When you think of an artist, what do you see? A bearded chap with a beret, perhaps? Or does a graceful dancer prance across your mind? We tend to think of art in categories like visual and performing, but in fact, art spans the spectrum. Consider a chef who combines ingredients to produce inspiring new flavors. Or an engineer who calculates precise measurements to create a towering bridge that arches across a river.
Art is in the eye of the beholder, you might say.
I’ve always envied artists: those talented folks among us who embody the creative spirit. With very little effort, it seems, gifted artists produce amazing canons—whether it’s Mozart’s symphonies or Monet’s masterpieces. Seeing such talent can make the ordinary among us feel like we’ve been left out of the gene pool. The truth is creating art can be an agonizing process—just ask any artist. Often, the creative spirit is nowhere to be found, just when you need her the most!
Still artists muddle through, finding redemption in those bursts of inspiration that lead to wonderment. In the process, if they’re lucky, they lose themselves in the act of creating, a feeling of being in the moment that’s like no other. The women who appear in this month’s cover story about the sewing arts describe being transported as they focus on the task at hand.
As Kathleen Fogarty points out in this article, a meditative state often accompanies the act of sewing or knitting. Time slows down, and you sink into the moment, leaving the world to take care of itself for awhile. This mindfulness is also one of the reasons yoga is becoming so popular. In this age of multi-tasking, our brains crave peaceful pursuits, I think. Making art of any kind—including artful yoga poses—rejuvenates our spirits.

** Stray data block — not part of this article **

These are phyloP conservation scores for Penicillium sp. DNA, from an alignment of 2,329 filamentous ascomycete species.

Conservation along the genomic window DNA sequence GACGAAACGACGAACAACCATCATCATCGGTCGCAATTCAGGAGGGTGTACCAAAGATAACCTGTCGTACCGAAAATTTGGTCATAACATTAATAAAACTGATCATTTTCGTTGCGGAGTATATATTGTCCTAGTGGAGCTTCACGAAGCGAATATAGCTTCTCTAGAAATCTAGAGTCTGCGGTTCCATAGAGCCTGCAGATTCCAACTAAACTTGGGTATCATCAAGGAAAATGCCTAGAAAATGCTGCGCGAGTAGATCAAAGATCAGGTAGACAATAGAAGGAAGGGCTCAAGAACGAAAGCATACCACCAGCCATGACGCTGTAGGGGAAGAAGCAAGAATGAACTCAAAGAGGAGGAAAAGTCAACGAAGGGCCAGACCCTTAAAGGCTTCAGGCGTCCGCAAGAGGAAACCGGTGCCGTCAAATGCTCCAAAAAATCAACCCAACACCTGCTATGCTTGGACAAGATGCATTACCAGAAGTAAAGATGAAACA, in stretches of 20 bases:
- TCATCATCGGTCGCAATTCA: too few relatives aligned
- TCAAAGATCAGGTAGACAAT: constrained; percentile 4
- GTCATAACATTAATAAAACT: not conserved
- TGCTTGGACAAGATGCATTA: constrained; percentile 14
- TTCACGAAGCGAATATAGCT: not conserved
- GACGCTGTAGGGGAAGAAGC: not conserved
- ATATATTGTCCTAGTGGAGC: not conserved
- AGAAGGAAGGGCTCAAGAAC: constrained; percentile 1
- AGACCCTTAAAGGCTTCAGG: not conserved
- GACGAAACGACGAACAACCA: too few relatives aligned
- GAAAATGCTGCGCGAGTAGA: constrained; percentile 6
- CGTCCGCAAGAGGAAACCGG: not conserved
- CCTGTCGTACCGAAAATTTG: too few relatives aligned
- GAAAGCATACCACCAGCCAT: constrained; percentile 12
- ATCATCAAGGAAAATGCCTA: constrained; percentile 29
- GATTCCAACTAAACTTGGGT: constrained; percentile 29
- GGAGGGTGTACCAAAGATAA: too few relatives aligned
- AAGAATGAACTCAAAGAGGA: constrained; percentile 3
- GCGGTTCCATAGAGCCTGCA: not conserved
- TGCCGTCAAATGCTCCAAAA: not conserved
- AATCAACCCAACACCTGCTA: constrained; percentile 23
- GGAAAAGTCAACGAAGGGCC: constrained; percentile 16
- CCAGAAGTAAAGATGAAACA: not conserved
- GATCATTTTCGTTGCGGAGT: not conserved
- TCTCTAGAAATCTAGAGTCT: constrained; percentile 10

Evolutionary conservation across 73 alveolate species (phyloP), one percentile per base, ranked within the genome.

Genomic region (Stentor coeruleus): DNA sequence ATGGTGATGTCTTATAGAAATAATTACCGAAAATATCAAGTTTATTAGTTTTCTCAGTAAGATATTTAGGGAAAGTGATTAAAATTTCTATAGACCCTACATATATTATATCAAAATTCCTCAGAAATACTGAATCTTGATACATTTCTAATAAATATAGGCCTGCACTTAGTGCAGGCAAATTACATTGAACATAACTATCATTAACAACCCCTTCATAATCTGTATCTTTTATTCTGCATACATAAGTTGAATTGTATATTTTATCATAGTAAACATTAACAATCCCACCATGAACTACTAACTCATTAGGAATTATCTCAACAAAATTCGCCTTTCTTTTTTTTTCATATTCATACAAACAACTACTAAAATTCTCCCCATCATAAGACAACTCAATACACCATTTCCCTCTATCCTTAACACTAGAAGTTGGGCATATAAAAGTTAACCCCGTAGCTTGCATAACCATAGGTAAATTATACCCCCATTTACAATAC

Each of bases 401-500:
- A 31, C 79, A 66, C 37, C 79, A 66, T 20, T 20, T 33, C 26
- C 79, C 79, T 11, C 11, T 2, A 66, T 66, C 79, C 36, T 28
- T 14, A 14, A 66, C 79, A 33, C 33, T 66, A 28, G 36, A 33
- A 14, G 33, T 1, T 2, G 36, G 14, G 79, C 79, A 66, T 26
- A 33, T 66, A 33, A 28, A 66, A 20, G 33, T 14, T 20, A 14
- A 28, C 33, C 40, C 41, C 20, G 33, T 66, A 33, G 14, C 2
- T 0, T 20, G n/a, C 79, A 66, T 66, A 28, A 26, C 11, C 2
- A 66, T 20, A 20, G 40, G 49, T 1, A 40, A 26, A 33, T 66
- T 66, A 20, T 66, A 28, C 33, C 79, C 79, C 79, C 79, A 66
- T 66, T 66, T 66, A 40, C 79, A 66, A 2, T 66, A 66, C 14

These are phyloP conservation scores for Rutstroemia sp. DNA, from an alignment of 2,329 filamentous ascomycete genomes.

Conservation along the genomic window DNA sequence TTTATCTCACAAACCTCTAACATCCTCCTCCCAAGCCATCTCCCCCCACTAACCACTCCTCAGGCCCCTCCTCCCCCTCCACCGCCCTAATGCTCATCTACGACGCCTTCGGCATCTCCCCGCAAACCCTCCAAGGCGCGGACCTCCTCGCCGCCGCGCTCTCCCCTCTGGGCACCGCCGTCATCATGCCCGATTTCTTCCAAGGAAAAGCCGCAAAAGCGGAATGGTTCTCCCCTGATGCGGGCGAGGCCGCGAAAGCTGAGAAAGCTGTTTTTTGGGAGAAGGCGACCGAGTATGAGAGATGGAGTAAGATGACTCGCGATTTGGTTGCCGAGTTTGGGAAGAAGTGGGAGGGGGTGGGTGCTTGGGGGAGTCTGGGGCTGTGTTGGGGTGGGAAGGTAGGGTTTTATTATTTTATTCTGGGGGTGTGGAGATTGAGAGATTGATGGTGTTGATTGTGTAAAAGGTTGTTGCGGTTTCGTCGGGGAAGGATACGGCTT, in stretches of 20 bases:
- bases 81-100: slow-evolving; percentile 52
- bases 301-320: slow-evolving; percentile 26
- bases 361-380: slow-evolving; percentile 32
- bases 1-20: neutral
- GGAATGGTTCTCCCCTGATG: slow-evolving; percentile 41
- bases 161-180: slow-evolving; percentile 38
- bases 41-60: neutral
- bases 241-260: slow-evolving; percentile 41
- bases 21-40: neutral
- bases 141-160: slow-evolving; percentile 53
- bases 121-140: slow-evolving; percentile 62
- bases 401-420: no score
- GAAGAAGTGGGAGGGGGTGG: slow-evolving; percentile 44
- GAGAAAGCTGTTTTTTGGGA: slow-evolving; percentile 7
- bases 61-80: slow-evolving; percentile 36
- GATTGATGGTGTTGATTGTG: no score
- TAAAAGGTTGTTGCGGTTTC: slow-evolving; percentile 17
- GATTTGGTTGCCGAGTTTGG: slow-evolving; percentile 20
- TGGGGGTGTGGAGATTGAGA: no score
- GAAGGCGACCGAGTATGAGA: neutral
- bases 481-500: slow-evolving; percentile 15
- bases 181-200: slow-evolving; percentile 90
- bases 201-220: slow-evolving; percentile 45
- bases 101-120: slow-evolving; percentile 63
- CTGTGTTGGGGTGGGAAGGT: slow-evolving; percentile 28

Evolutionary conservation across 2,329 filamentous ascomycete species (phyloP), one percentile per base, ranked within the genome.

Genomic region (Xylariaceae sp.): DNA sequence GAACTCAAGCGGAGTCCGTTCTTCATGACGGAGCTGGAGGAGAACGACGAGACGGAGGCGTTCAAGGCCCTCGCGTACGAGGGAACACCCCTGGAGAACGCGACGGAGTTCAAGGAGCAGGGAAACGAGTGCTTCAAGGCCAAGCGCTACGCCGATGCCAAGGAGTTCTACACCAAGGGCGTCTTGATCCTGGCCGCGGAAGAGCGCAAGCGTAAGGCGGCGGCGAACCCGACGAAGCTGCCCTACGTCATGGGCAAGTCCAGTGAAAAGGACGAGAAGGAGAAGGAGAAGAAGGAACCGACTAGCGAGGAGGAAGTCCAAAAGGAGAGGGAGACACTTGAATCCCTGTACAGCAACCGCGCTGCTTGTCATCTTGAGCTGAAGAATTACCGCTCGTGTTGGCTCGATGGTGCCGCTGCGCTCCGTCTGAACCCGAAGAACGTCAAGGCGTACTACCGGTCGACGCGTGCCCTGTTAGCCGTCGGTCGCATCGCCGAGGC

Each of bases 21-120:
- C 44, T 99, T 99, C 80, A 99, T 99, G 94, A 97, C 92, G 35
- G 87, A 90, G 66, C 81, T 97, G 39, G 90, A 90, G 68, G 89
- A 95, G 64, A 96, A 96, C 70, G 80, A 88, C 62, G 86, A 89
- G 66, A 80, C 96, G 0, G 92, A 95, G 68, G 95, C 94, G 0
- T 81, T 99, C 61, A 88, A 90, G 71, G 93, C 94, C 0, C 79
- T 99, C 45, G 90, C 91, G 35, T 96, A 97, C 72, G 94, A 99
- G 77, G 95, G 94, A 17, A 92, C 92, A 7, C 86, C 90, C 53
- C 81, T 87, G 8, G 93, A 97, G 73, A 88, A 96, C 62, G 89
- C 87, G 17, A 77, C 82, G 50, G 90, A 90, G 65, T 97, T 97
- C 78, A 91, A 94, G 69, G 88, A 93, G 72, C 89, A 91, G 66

I’m sure you’ve heard how arts funding in our schools has fallen dramatically in recent years. It’s sad because art is an important antithesis to our high-tech, information-laden society. Inside this issue you’ll find an article called “Raising Art-Smart Kids,” which explains why including art in our schools’ curricula ensures our children will develop the skills needed to lead us into the 22nd century—and beyond. Creating art, whether as an individual or a group, requires problem-solving skills, adaptability, and collaboration, for example. Encouraging projects that reinforce these abilities and allowing for creative freedom are, to me, essential components of our children’s education.
Change is hard, though. Many educators have been brought up with the “bank system” style of learning. In other words, the teacher deposits his knowledge into the students. In the 60s and 70s, the paradigm shifted, and students began seeking their own versions of truth. Now experts are discovering that the most effective way to learn, especially when it comes to solving problems, is through collaboration. Hopefully, as people collaborate to find solutions to the challenges of the modern world, they will learn to get along with each other better.
My column this month has followed an odd trajectory, starting with a definition of artistry and ending with a solution for curing the world’s ills. Perhaps the arts are the answer. Take some time this fall to immerse yourself in some form of creative arts. Attend a play, hear a symphony, visit a museum, knit a scarf—and let your soul be soothed by the creative spirit.